I avoid my garden, doing the bare minimum so the neighbours won’t call the garden police. I hang baskets, plant a few bulbs – but real gardening – where you peel back the grass, dig out the clay, order a mountain of sterilized top soil and create perfect floral beds - no.
In August I hired some muscular men from Ashford Contracting Group to lay stonework at the front of the house. They stoned over the tawdry annual garden patch by the front porch, laid a curved stone walkway and bordered it with a privet hedge. No more half-baked annuals for me.
Our home builder had plunked down a large rock on the front lawn. It was a great launch pad for the grandkids, but frankly looked like a festering attraction for all the dogs in the neighbourhood. The landscapers dug it down into the soil and carved a garden around it. From a neglected corner in the backyard I transplanted a Hosta my neighbour had given me, a Euonymus from a housewarming gift and a Calla Lily from the grandkids. I encircled the rock. You can see I avoid nurseries, or plans – other than spur-of-moment-this-will-do-that-was-easy.
The landscapers peeled back the sod from a 5 ft x 20 ft area in the backyard . They removed the clay, mashed in some good stuff, bordered it with the bricks I’d saved from the wobbly surrounds of the tawdry front garden, and left. My plan is to grow vegetables next year.
Yes. I will be like a mini-farmer, down to rubber boots and cracked hands. And this time I have a plan. I joined the Markham Garden Club. I could have joined my hometown Stouffville Garden Club, but if I fail, I don’t want them peeking into my yard and sniffing at my defeat. (That’s not true. I joined Markham because my sister will go with me there and I need all the help I can get.) I also subscribed to a magazine called Urban Farm. Doesn’t that sound wonderful? A magazine for postage sized plots and a few veggies? What next? Chickens?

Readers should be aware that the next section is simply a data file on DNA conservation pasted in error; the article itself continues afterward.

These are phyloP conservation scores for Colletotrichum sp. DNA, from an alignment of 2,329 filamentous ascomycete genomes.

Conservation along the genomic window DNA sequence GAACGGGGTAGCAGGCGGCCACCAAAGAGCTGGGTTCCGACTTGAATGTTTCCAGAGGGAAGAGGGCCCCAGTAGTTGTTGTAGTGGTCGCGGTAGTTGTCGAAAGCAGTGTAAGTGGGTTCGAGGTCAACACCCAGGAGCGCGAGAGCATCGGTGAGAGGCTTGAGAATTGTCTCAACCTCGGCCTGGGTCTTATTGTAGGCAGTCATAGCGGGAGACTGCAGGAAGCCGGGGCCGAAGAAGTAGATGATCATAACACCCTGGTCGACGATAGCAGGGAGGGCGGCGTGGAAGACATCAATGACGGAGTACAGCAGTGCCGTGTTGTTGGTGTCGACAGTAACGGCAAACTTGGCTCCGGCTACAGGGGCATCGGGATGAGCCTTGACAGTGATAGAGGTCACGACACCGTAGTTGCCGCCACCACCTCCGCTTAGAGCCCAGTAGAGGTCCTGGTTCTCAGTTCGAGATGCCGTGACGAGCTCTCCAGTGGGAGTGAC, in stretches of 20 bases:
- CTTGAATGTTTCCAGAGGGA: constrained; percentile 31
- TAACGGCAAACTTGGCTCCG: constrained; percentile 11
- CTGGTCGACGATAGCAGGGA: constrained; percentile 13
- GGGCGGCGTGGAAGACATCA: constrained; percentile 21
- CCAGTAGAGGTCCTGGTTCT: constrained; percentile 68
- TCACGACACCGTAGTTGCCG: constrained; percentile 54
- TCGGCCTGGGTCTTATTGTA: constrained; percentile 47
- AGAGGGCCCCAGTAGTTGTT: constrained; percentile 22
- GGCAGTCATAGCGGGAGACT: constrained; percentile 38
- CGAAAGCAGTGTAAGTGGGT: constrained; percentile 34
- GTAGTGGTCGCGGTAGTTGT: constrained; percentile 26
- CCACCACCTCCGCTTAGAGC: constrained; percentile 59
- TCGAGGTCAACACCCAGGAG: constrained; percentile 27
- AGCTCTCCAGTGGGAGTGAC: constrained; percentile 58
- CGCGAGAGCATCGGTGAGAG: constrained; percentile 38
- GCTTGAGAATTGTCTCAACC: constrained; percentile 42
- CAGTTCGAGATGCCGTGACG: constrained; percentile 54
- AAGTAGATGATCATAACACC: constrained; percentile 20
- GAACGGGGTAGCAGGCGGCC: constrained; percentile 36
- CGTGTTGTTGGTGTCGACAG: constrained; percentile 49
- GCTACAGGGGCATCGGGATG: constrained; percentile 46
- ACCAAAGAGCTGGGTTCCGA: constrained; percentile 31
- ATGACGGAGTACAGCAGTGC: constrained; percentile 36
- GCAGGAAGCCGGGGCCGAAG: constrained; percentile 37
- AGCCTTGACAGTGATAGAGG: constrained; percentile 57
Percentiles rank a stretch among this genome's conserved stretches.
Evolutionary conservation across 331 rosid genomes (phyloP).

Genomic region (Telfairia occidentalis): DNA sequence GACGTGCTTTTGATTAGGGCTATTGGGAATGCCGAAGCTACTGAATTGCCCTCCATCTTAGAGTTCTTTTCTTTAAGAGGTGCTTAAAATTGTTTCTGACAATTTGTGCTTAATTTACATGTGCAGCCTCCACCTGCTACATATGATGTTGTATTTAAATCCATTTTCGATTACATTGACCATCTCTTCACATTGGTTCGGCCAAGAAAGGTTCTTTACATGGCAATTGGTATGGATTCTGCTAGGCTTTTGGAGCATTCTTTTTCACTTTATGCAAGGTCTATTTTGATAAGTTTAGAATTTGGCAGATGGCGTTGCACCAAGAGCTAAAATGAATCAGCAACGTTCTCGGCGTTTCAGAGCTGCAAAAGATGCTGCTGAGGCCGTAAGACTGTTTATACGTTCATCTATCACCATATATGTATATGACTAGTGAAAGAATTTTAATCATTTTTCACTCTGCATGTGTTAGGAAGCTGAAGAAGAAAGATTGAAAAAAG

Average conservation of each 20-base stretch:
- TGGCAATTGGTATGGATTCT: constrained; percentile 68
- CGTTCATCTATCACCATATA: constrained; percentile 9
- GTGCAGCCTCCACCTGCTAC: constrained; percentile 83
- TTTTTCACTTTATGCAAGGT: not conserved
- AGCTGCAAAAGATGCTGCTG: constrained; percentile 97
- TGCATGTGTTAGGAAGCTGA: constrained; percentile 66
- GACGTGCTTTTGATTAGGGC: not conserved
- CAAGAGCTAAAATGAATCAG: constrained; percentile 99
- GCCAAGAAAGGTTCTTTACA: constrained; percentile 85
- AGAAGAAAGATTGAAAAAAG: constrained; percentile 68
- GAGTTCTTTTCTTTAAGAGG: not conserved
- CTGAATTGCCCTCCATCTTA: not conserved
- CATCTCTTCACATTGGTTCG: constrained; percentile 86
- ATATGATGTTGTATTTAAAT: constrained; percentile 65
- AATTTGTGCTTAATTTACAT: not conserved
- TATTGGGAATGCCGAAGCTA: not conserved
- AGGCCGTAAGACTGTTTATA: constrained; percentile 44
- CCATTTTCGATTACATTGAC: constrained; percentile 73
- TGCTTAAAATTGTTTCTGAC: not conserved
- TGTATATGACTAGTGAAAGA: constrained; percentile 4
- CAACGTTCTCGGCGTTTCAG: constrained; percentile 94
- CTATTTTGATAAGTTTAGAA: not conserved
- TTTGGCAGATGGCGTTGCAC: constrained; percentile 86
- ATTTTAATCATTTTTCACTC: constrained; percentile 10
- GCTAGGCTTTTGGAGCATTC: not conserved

It baffles me that I suffer from garden-avoidance. I come from a gardening family. I ate out of garden plots at home and cottage for my entire youth, and when the raspberries ripened we ate off my grandparent’s garden too. My oldest sister inherited a heritage garden with her heritage house in southern Ontario. It would be a sacrilege if she neglected to appreciate centuries-old roses and goodness-knows-what-else the entire town feels needs preserving. My other sister is a botanical artist and an avid gardener. She has “grow lights” and hands off to me things that I quickly kill. My daughter (who grew up watching her mother avoid gardening) has the family green thumb. There’s always something interesting growing out of glass jars and pots on her window ledges. The flowers in her outdoor gardens are a wonder to behold.
The universe is sending me a message, however. At last week’s gardening club meeting, I bought the guest speaker’s book. She gifted me a homegrown garlic bud, which I learned I can plant in my garden now for next year. Wow. I’m starting with garlic. And if that wasn’t enough, I won a honking great bag of tulip bulbs as a raffle prize. How can I ignore the signs? I’ll keep you posted.